Sub. for HB 2066 amends law to shorten the period of time in which regulatory bodies
are required to issue occupational credentials to military servicemembers or military spouses seeking to establish residency in Kansas and provide for expedited credentialing of non-military prospective residents. The bill expands and clarifies conditions on expedited occupational credentialing and permits temporary credentialing during states of emergency and the use of electronic credentials.
The bill requires licensing bodies to issue the appropriate credential to a military
servicemember or spouse within 15 days from the date of the submission of a “complete application,” as defined by the bill, or within 45 days for all other applicants, replacing a requirement that credentials were to be issued to military servicemembers and spouses within 60 days. The bill amends law to require, rather than allow, licensing bodies to adopt rules and regulations necessary to implement changes for licensure of an individual who is a military spouse, military servicemember, or an individual who has established or intends to establish residency in this state.
Former law required expedited out-of-state credentials to be issued for a six-month
probationary period for military servicemembers and military spouses who do not qualify under the applicable Kansas law by endorsement, reinstatement, or reciprocity statutes but meet certain other requirements.
The bill modifies this provision by giving discretion to licensing bodies to grant
credentials to applicants and also modifies the qualifications for credentialing, such that any applicant is required to:
● Hold a valid out-of-state current credential from another state, district, or territory
of the United States that authorizes a similar scope of practice, as defined by the
bill. Former law required the credential to be equivalent to that established by the
relevant Kansas licensing body;
● Have worked for at least one year in the relevant occupation;
● Not have a disqualifying criminal record; and
● Show proof of solvency, financial standing, bonding, or insurance as required by
the licensing body.
The bill defines “scope of practice” as procedures, actions, processes, and work a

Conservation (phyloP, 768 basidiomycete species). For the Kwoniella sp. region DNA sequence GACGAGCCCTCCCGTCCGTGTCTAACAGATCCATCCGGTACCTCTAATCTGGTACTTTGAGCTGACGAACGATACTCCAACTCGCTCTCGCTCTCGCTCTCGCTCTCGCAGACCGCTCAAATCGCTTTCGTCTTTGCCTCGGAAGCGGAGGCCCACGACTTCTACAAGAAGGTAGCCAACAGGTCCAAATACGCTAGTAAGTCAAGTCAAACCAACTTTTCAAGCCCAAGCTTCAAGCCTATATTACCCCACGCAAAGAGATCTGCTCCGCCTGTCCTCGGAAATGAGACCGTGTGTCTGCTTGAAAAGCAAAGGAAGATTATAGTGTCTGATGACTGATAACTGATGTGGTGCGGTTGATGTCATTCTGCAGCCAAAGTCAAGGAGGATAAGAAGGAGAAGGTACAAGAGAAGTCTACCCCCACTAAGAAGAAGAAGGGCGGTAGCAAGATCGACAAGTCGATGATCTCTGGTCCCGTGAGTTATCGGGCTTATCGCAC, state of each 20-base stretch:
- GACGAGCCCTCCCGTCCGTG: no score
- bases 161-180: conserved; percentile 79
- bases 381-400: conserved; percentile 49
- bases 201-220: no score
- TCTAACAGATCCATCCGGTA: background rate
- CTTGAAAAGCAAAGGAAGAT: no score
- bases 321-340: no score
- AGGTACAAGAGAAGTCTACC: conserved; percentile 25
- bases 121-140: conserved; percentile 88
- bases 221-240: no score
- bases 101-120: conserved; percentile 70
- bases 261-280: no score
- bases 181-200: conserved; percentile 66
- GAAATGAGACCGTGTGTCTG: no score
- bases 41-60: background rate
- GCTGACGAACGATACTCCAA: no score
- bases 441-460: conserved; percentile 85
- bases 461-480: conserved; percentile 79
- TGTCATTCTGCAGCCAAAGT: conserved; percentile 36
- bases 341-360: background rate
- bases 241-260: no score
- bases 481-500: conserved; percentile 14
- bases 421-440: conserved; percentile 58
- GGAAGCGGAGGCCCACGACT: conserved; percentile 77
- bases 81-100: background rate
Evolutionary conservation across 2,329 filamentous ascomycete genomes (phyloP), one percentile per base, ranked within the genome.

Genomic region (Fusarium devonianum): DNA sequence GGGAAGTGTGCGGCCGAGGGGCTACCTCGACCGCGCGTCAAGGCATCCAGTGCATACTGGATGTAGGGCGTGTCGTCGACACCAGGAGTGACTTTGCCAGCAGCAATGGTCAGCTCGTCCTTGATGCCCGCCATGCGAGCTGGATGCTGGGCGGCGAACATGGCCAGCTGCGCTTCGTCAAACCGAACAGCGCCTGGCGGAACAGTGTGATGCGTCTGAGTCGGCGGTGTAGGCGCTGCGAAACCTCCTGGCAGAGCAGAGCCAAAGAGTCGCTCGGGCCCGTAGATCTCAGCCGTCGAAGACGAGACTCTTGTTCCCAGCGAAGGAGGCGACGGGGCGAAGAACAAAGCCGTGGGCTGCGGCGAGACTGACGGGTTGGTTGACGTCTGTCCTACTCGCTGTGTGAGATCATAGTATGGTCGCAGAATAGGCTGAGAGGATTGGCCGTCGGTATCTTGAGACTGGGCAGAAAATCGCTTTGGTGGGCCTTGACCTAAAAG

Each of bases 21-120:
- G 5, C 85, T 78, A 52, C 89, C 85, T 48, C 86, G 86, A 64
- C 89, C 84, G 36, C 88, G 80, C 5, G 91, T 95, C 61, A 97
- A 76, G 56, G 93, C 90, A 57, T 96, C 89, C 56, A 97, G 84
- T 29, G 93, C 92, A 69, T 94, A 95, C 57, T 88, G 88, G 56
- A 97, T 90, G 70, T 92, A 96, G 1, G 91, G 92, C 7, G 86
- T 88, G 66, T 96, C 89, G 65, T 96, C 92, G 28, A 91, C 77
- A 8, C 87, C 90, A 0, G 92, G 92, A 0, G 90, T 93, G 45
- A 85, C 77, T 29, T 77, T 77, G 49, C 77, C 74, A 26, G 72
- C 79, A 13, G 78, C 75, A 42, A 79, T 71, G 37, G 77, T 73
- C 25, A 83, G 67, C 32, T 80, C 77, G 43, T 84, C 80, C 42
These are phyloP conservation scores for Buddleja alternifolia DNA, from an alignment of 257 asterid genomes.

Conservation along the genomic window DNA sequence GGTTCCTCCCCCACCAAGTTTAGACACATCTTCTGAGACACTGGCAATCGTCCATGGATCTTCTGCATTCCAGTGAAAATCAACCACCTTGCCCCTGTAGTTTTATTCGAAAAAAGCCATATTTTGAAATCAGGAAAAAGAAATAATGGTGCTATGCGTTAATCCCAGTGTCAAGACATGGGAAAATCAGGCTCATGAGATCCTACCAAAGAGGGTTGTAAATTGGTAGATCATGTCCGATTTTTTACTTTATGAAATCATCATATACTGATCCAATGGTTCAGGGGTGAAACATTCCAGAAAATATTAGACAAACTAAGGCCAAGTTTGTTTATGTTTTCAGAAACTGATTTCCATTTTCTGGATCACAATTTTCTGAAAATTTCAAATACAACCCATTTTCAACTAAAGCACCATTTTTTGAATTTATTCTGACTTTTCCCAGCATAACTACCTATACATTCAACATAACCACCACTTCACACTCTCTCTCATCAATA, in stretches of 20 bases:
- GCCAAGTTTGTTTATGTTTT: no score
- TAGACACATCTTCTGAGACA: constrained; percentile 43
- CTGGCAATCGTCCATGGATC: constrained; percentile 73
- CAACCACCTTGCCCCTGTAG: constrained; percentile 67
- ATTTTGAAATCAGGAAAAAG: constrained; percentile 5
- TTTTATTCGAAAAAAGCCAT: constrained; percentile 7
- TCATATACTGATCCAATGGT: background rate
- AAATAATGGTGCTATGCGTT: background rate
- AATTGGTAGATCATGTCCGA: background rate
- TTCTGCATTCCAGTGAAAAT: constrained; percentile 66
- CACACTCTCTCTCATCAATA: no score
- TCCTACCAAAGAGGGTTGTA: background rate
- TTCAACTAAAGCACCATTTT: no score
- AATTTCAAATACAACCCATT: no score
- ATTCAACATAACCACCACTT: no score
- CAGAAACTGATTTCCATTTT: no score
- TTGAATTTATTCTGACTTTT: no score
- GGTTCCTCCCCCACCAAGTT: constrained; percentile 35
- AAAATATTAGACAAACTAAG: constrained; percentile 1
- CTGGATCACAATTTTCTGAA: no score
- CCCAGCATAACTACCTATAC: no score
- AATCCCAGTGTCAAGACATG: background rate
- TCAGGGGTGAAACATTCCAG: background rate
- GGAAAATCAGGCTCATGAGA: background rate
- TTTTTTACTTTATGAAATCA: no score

person may perform under a government-issued credential.
The bill provides for probationary credentialing on the basis of work experience.
Licensing bodies are granted discretion to issue a probationary credential to an applicant who:
● Worked in an occupation that was not a regulated profession in the other state
for at least three of the four immediately preceding years; and
● Does not hold a valid out-of-state current credential from another state, district, or
territory of the United States that authorizes a similar scope of practice, but who
otherwise meets the requirements for probationary credentialing.
The bill also provides for probationary credentialing on the basis of “private certification”
as defined by the bill to mean a voluntary program in which a private organization grants
nontransferable recognition to an individual who meets personal qualifications and standards relevant to performing the occupation as determined by the private organization.
Licensing bodies are granted discretion to issue a probationary credential to an applicant
● Holds a current and valid private certification;
● Worked in an occupation that was not a regulated profession in the other state
for at least two years;
● Is in good standing by the organization that issued the private certification; and
● Otherwise meets the requirements for probationary credentialing.
The bill grants the right to deny probationary credentials based on private certification or
work experience if the licensing body finds on specific grounds that issuing a credential would jeopardize the public health and safety.
The bill provides for licensing body issuance of temporary occupational permits to
applicants whose out-of-state credential, private certification, or work experience is determined by the licensing body to not authorize a similar scope of practice, provided that doing so would not jeopardize the public health and safety. Temporary occupational permits allow applicants to lawfully practice their occupation while completing any specific requirements to practice in Kansas that were not required in the other state.
Provided that an applicant meets all other qualifications:
● If the applicant is a military servicemember or spouse, a licensing body is
required to issue such permits, or